Anyone who follows the news when it comes to electric and/or hybrid vehicles can tell you the story of Henrik Fisker. Gross money mismanagement, a sexist ad campaign, and some good old fashioned bad luck all had a hand in the downfall of Fisker Automotive in 2012, (for an excellent run-down of the death of the company click here). Despite the colossal failure of Fisker’s original car, Chinese auto-parts company Wanxiang Group is betting big money that his dream of delivering luxury electric cars to discerning buyers can be a profitable reality. Born from the ashes of the failed Fisker Karma comes the Revero, a luxury electric hybrid sedan that is sure to turn heads and break banks.
With base models starting at $130,000, the Revero from Karma Automotive (a subsidiary of the Wanxiang Group) is not a car built for the masses. It is however an elegant, attractive sedan that can go from 0-60 mph in 5.4 seconds. The 403 horsepower engine in the Revero makes it a rival to many of its exclusively gas-powered competitors and the overall quality of the vehicle is second to none. In addition to a 4-cylinder turbocharged internal combustion engine, the Revero also comes standard with a 21kWh litium-ion battery. This allows the Revero to travel up to 50 miles all-electric and up to 300 miles total range. Full charge time for the battery is approximately 10 hours when plugged in to your average 120 volt socket and 24 minutes when hooked up to a quick-charging station.
The Revero maintains much of both the interior and exterior of the original Fisker Karma. According to James Taylor, Chief Revenue Officer for Karma Automotive, this was not an accident. The company believes that the original Fisker Karma could have been a tremendous success and still holds a great deal of appeal for potential customers. Taylor further stated in a 2017 interview with the website revolution.watch, that any potential Karma buyer is probably going to be a bit different than your average luxury car customer. Karma buyers “Are people who have done something in their lives successful enough to buy a six figure car. They are probably some form of entrepreneur; they like to do things differently, so those same characteristics carry over to their purchase of a car. Their personality makes up is key. No one has ever been challenged for buying a BMW 7 series, but you won’t be noticed either, because everybody buys them. The person who pulls up in a Karma gets noticed for taking a different path,” Taylor noted. You can read the entire interview with Taylor by clicking here.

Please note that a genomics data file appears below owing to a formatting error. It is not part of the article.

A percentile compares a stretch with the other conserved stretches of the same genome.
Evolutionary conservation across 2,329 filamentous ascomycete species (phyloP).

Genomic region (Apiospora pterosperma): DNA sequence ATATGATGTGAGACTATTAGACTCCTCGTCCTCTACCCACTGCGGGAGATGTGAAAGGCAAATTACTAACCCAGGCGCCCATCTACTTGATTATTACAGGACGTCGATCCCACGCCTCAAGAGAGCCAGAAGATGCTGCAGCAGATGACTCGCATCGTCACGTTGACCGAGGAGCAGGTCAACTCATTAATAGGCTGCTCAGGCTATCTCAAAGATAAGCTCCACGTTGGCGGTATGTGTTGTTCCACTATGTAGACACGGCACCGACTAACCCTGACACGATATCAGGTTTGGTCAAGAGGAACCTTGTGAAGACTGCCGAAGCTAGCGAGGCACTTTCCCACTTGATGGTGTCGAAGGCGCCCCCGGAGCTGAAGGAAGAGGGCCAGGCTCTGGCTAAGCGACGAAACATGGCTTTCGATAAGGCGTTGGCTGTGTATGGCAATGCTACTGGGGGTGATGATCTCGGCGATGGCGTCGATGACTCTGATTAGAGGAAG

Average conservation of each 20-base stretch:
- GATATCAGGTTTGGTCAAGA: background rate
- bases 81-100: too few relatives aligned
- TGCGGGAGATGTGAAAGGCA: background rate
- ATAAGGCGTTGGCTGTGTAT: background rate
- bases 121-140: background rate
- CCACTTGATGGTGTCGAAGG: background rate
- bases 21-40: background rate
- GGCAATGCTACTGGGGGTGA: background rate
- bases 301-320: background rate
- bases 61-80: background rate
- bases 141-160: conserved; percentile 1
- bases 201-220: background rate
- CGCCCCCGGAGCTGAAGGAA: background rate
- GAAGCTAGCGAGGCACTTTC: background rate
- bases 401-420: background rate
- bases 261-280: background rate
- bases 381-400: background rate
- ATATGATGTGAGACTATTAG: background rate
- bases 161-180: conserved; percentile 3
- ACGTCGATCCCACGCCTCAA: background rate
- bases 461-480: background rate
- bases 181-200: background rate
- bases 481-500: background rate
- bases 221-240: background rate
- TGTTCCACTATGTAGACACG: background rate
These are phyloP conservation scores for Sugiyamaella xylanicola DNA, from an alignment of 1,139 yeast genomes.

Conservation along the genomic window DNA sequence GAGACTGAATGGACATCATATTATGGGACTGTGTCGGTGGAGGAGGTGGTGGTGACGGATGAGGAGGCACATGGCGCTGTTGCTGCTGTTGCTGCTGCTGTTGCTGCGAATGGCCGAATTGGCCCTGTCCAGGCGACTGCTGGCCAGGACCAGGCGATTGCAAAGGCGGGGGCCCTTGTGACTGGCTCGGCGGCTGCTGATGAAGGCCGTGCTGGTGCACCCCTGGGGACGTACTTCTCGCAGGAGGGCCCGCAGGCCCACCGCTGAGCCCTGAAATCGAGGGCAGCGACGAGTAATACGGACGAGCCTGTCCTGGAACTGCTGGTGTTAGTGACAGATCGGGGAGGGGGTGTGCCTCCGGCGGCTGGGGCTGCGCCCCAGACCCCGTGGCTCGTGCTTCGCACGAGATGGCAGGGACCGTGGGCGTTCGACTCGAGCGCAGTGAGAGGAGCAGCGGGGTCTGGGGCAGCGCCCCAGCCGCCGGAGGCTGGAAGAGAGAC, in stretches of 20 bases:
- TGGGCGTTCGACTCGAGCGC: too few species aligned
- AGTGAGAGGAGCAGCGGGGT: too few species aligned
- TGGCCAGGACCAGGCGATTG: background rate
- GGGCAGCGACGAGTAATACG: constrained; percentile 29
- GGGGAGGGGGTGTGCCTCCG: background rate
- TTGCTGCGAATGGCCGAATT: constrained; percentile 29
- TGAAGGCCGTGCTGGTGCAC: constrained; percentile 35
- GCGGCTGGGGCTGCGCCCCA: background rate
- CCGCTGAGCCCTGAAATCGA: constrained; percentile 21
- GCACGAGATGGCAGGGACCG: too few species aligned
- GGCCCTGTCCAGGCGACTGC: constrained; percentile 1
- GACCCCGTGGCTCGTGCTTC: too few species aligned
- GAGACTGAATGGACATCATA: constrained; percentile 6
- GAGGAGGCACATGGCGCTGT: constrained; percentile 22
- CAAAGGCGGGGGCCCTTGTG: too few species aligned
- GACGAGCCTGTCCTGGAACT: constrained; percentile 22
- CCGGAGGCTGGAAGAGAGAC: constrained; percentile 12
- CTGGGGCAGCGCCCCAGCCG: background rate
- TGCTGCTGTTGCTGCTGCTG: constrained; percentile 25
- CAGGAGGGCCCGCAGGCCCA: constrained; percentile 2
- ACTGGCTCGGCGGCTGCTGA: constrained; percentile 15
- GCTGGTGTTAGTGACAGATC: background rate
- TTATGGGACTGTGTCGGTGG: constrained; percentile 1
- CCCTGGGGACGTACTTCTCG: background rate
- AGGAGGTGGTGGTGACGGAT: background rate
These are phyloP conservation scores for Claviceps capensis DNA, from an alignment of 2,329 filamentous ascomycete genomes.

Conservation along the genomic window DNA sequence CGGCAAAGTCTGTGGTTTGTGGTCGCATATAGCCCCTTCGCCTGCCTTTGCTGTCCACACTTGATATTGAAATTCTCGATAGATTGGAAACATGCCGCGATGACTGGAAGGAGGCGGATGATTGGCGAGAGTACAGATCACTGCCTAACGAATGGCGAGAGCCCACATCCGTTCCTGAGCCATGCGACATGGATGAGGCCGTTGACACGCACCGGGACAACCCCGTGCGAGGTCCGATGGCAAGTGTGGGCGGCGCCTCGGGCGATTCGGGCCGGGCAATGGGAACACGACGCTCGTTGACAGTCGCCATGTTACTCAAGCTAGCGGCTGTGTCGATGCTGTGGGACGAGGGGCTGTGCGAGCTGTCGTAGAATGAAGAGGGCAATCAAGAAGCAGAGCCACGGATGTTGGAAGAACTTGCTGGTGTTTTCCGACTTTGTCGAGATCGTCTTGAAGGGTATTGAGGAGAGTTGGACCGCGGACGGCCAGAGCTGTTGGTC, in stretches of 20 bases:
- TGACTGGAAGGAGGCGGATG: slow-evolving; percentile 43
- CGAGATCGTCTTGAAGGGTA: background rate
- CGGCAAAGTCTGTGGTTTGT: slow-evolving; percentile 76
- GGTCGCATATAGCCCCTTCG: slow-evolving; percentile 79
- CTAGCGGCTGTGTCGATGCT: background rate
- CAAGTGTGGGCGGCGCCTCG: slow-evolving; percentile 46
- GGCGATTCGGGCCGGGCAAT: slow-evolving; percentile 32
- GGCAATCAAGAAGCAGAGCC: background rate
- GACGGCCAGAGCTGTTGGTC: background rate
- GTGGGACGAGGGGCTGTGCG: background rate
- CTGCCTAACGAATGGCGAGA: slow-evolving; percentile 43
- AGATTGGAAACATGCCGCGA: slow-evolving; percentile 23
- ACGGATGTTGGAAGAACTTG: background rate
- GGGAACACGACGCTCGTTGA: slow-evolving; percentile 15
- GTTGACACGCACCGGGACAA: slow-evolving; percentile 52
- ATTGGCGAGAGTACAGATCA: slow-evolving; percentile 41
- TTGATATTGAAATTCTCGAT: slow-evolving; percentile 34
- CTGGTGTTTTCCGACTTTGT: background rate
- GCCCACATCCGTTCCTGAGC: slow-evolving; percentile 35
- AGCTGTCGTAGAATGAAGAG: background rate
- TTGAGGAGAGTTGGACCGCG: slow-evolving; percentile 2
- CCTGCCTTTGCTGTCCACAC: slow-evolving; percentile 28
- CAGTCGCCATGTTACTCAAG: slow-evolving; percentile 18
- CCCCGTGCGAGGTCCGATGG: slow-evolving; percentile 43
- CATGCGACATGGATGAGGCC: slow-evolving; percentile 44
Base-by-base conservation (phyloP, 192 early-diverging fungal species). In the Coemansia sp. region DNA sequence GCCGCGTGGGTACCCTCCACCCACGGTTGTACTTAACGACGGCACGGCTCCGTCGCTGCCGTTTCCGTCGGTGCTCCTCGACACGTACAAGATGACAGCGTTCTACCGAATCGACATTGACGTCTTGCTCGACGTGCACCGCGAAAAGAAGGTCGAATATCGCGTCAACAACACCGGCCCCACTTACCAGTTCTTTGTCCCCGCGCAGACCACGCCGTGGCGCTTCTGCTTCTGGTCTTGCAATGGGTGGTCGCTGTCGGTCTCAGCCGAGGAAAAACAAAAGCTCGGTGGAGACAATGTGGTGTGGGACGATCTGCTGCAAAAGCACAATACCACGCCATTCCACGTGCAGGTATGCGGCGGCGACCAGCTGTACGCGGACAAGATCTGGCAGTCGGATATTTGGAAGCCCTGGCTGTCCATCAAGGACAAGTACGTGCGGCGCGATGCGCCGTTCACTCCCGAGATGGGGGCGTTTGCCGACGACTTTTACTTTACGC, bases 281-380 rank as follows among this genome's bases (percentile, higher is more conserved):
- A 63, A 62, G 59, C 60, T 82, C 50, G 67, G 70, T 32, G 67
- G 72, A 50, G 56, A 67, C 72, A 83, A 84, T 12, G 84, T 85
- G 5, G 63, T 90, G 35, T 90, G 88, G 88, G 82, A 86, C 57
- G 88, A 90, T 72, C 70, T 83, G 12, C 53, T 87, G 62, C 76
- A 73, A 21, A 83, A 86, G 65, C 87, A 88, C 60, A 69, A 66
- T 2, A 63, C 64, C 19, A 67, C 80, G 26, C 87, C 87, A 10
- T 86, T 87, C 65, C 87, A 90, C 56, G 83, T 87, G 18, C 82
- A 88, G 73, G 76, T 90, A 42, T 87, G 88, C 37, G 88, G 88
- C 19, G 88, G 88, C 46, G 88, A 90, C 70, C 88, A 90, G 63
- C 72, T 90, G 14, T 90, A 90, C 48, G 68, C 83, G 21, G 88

No matter who the buyers of Karma’s vehicles end up being, there won’t be very many of them. Karma only produced about 150 cars in 2018 and plans to build an absolute maximum of 300 in 2019. Karma is counting on exclusivity and relative inaccessibility to build their brand and eventually drive sales.
Will this strategy of scarcity work? Will Karma eventually rise from the ashes of Fisker and become a rival to Tesla and the other luxury electric/hybrid producers? Please leave us a comment below and let us know what you think.
For more on the Frisker EMotion all-electric car including a gallery of high-resolution photos, please click here.
Source | Images: karmaautomotive.com